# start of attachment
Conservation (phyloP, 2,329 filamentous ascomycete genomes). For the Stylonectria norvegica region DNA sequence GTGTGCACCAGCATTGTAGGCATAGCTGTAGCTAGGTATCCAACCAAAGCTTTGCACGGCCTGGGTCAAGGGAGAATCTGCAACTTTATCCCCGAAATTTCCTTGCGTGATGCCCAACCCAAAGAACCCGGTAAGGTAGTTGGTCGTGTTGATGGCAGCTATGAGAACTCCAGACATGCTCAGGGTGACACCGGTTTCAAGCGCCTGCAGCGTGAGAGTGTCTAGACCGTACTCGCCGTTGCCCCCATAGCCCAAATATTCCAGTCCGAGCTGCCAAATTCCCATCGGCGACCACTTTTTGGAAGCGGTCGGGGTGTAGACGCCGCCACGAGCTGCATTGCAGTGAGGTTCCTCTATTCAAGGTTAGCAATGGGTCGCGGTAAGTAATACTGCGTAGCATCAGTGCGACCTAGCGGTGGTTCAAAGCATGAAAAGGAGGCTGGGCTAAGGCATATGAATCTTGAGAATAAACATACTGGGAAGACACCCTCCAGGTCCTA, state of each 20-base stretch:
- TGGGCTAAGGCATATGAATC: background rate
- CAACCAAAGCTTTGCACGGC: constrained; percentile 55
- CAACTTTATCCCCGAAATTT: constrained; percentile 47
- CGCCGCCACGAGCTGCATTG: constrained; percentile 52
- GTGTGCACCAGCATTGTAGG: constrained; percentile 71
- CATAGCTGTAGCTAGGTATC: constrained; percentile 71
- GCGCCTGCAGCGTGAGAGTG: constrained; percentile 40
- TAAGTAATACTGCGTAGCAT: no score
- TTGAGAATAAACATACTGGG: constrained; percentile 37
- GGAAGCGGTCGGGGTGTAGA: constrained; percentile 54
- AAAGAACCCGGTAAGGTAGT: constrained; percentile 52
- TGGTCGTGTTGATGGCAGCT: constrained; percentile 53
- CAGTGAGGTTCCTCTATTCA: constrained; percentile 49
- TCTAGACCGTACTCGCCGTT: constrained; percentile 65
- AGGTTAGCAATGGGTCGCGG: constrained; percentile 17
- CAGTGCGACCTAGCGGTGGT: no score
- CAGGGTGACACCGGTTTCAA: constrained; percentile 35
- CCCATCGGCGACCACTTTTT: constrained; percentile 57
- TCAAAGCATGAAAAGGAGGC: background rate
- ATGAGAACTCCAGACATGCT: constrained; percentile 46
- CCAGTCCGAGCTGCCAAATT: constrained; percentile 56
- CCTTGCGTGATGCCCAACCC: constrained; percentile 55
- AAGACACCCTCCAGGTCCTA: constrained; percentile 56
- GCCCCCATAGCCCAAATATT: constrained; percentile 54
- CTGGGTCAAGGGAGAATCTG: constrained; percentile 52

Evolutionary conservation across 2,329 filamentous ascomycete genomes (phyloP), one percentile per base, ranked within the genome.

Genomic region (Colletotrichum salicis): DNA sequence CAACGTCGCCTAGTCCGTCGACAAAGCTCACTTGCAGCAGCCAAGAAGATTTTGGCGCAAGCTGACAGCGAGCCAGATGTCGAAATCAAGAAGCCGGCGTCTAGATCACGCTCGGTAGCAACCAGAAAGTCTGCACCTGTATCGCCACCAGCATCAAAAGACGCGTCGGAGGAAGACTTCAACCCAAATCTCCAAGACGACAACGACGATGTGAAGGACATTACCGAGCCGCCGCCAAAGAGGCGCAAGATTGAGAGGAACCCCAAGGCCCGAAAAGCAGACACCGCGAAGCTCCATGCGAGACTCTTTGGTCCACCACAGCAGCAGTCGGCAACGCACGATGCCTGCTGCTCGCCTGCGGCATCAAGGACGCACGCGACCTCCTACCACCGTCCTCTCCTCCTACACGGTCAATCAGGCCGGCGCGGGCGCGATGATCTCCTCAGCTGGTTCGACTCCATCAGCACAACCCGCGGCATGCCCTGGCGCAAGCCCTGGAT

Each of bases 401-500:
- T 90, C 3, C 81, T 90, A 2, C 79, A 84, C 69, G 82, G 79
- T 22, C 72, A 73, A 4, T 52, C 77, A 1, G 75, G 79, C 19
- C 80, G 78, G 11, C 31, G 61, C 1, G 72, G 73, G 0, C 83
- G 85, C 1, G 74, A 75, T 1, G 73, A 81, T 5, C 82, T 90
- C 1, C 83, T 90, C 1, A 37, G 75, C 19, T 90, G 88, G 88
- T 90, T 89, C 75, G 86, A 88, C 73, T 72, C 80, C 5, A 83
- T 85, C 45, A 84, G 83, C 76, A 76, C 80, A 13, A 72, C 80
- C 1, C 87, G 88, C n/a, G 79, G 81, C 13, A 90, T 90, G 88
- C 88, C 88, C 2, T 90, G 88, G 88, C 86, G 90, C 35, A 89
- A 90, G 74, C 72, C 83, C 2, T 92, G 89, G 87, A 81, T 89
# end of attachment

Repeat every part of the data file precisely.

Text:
Conservation (phyloP, 2,329 filamentous ascomycete genomes). For the Stylonectria norvegica region DNA sequence GTGTGCACCAGCATTGTAGGCATAGCTGTAGCTAGGTATCCAACCAAAGCTTTGCACGGCCTGGGTCAAGGGAGAATCTGCAACTTTATCCCCGAAATTTCCTTGCGTGATGCCCAACCCAAAGAACCCGGTAAGGTAGTTGGTCGTGTTGATGGCAGCTATGAGAACTCCAGACATGCTCAGGGTGACACCGGTTTCAAGCGCCTGCAGCGTGAGAGTGTCTAGACCGTACTCGCCGTTGCCCCCATAGCCCAAATATTCCAGTCCGAGCTGCCAAATTCCCATCGGCGACCACTTTTTGGAAGCGGTCGGGGTGTAGACGCCGCCACGAGCTGCATTGCAGTGAGGTTCCTCTATTCAAGGTTAGCAATGGGTCGCGGTAAGTAATACTGCGTAGCATCAGTGCGACCTAGCGGTGGTTCAAAGCATGAAAAGGAGGCTGGGCTAAGGCATATGAATCTTGAGAATAAACATACTGGGAAGACACCCTCCAGGTCCTA, state of each 20-base stretch:
- TGGGCTAAGGCATATGAATC: background rate
- CAACCAAAGCTTTGCACGGC: constrained; percentile 55
- CAACTTTATCCCCGAAATTT: constrained; percentile 47
- CGCCGCCACGAGCTGCATTG: constrained; percentile 52
- GTGTGCACCAGCATTGTAGG: constrained; percentile 71
- CATAGCTGTAGCTAGGTATC: constrained; percentile 71
- GCGCCTGCAGCGTGAGAGTG: constrained; percentile 40
- TAAGTAATACTGCGTAGCAT: no score
- TTGAGAATAAACATACTGGG: constrained; percentile 37
- GGAAGCGGTCGGGGTGTAGA: constrained; percentile 54
- AAAGAACCCGGTAAGGTAGT: constrained; percentile 52
- TGGTCGTGTTGATGGCAGCT: constrained; percentile 53
- CAGTGAGGTTCCTCTATTCA: constrained; percentile 49
- TCTAGACCGTACTCGCCGTT: constrained; percentile 65
- AGGTTAGCAATGGGTCGCGG: constrained; percentile 17
- CAGTGCGACCTAGCGGTGGT: no score
- CAGGGTGACACCGGTTTCAA: constrained; percentile 35
- CCCATCGGCGACCACTTTTT: constrained; percentile 57
- TCAAAGCATGAAAAGGAGGC: background rate
- ATGAGAACTCCAGACATGCT: constrained; percentile 46
- CCAGTCCGAGCTGCCAAATT: constrained; percentile 56
- CCTTGCGTGATGCCCAACCC: constrained; percentile 55
- AAGACACCCTCCAGGTCCTA: constrained; percentile 56
- GCCCCCATAGCCCAAATATT: constrained; percentile 54
- CTGGGTCAAGGGAGAATCTG: constrained; percentile 52

Evolutionary conservation across 2,329 filamentous ascomycete genomes (phyloP), one percentile per base, ranked within the genome.

Genomic region (Colletotrichum salicis): DNA sequence CAACGTCGCCTAGTCCGTCGACAAAGCTCACTTGCAGCAGCCAAGAAGATTTTGGCGCAAGCTGACAGCGAGCCAGATGTCGAAATCAAGAAGCCGGCGTCTAGATCACGCTCGGTAGCAACCAGAAAGTCTGCACCTGTATCGCCACCAGCATCAAAAGACGCGTCGGAGGAAGACTTCAACCCAAATCTCCAAGACGACAACGACGATGTGAAGGACATTACCGAGCCGCCGCCAAAGAGGCGCAAGATTGAGAGGAACCCCAAGGCCCGAAAAGCAGACACCGCGAAGCTCCATGCGAGACTCTTTGGTCCACCACAGCAGCAGTCGGCAACGCACGATGCCTGCTGCTCGCCTGCGGCATCAAGGACGCACGCGACCTCCTACCACCGTCCTCTCCTCCTACACGGTCAATCAGGCCGGCGCGGGCGCGATGATCTCCTCAGCTGGTTCGACTCCATCAGCACAACCCGCGGCATGCCCTGGCGCAAGCCCTGGAT

Each of bases 401-500:
- T 90, C 3, C 81, T 90, A 2, C 79, A 84, C 69, G 82, G 79
- T 22, C 72, A 73, A 4, T 52, C 77, A 1, G 75, G 79, C 19
- C 80, G 78, G 11, C 31, G 61, C 1, G 72, G 73, G 0, C 83
- G 85, C 1, G 74, A 75, T 1, G 73, A 81, T 5, C 82, T 90
- C 1, C 83, T 90, C 1, A 37, G 75, C 19, T 90, G 88, G 88
- T 90, T 89, C 75, G 86, A 88, C 73, T 72, C 80, C 5, A 83
- T 85, C 45, A 84, G 83, C 76, A 76, C 80, A 13, A 72, C 80
- C 1, C 87, G 88, C n/a, G 79, G 81, C 13, A 90, T 90, G 88
- C 88, C 88, C 2, T 90, G 88, G 88, C 86, G 90, C 35, A 89
- A 90, G 74, C 72, C 83, C 2, T 92, G 89, G 87, A 81, T 89